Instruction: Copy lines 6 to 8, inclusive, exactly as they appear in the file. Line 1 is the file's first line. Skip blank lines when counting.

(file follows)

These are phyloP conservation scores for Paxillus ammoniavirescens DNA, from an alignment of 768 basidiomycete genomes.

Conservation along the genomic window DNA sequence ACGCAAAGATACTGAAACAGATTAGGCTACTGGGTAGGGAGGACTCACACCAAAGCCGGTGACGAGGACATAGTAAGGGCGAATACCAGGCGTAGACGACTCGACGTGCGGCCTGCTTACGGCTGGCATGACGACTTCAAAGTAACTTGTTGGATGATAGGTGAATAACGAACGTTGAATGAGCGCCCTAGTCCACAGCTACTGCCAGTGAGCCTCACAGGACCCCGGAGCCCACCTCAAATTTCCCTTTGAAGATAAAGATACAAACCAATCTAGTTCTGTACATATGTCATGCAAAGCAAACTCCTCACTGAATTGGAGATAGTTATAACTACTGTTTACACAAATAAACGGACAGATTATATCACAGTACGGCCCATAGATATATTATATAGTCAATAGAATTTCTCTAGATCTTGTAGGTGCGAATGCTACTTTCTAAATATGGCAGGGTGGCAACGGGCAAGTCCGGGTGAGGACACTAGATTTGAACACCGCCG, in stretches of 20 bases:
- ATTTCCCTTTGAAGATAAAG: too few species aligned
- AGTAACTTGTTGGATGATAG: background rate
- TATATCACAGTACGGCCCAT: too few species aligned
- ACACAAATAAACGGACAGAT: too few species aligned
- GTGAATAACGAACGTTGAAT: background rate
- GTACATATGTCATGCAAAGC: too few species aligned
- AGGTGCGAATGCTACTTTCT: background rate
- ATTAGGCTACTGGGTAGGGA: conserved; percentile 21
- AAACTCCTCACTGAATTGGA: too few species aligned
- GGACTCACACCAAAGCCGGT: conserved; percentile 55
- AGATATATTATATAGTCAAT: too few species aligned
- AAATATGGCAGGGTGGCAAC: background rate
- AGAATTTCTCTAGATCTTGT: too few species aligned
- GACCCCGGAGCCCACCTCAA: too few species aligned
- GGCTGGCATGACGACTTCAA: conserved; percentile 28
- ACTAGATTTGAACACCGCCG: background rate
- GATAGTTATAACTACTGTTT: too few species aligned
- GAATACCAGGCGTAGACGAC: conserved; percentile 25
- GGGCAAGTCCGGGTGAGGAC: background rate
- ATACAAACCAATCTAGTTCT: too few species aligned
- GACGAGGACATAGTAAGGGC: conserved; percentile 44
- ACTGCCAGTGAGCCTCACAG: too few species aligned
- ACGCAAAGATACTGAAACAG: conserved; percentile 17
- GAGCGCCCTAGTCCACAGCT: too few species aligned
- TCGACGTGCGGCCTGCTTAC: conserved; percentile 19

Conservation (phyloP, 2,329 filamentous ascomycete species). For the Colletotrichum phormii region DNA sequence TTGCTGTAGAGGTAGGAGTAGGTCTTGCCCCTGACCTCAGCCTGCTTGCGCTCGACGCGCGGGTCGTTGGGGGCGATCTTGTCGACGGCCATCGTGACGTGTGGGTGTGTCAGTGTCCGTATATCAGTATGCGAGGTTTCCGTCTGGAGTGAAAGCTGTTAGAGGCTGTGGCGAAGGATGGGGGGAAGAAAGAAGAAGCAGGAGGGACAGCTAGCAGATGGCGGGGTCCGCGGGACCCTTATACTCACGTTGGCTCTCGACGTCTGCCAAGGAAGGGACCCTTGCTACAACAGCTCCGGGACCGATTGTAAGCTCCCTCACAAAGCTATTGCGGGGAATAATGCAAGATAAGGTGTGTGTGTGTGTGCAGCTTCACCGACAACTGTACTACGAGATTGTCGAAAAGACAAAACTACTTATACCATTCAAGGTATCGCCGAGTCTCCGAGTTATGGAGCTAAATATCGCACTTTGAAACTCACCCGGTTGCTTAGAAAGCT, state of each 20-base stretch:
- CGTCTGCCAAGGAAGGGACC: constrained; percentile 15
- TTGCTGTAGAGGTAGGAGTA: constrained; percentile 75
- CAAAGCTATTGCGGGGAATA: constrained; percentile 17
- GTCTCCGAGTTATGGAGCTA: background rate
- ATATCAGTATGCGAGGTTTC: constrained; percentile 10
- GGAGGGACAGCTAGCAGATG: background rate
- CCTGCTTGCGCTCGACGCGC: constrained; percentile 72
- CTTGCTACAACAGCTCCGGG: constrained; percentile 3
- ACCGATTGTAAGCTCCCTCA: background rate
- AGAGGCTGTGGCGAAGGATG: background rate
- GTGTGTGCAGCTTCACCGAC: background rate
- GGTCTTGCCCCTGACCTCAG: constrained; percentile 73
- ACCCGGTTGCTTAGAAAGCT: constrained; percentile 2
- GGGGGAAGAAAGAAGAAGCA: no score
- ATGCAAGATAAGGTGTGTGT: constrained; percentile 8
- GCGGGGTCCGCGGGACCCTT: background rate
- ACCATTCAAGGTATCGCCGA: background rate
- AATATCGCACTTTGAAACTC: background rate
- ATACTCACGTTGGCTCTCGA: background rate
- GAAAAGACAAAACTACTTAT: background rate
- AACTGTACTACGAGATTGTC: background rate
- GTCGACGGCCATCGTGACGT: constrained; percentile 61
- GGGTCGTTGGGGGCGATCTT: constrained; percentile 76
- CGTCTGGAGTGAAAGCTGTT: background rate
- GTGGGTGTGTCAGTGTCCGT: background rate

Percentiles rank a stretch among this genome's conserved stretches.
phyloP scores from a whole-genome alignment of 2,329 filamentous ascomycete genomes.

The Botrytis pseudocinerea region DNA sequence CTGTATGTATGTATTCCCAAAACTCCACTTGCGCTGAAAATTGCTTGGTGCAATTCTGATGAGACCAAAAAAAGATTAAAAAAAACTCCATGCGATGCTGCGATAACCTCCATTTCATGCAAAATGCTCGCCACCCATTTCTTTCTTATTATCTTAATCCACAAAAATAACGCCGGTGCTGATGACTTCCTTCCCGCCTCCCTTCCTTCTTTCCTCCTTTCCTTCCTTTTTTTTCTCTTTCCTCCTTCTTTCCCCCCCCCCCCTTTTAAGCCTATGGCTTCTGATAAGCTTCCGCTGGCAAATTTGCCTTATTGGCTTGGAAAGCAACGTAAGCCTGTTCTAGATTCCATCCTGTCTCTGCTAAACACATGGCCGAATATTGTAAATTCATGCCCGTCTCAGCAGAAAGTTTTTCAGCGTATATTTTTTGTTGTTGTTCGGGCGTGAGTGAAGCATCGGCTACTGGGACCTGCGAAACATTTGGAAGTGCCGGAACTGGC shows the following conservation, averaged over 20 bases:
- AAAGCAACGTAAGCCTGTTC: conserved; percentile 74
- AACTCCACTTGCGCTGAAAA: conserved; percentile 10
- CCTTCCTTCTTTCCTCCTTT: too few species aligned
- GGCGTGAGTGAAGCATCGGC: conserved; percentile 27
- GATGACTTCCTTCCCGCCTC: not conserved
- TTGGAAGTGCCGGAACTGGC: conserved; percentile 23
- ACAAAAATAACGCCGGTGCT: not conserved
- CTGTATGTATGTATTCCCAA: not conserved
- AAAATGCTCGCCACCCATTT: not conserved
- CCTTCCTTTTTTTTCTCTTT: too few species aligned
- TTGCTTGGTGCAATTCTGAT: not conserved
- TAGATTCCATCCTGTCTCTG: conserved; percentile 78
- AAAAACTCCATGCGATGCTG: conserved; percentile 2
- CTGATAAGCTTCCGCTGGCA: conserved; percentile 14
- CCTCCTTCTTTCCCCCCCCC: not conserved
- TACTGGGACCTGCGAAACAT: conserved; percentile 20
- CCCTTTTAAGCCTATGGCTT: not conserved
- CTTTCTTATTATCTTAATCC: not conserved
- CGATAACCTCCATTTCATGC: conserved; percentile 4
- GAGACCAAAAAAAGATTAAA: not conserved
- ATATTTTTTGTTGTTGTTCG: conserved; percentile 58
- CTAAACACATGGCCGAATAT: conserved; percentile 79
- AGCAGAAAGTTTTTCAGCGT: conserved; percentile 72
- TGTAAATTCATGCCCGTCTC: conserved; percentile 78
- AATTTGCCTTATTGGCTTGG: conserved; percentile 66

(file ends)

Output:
- ACACAAATAAACGGACAGAT: too few species aligned
- GTGAATAACGAACGTTGAAT: background rate
- GTACATATGTCATGCAAAGC: too few species aligned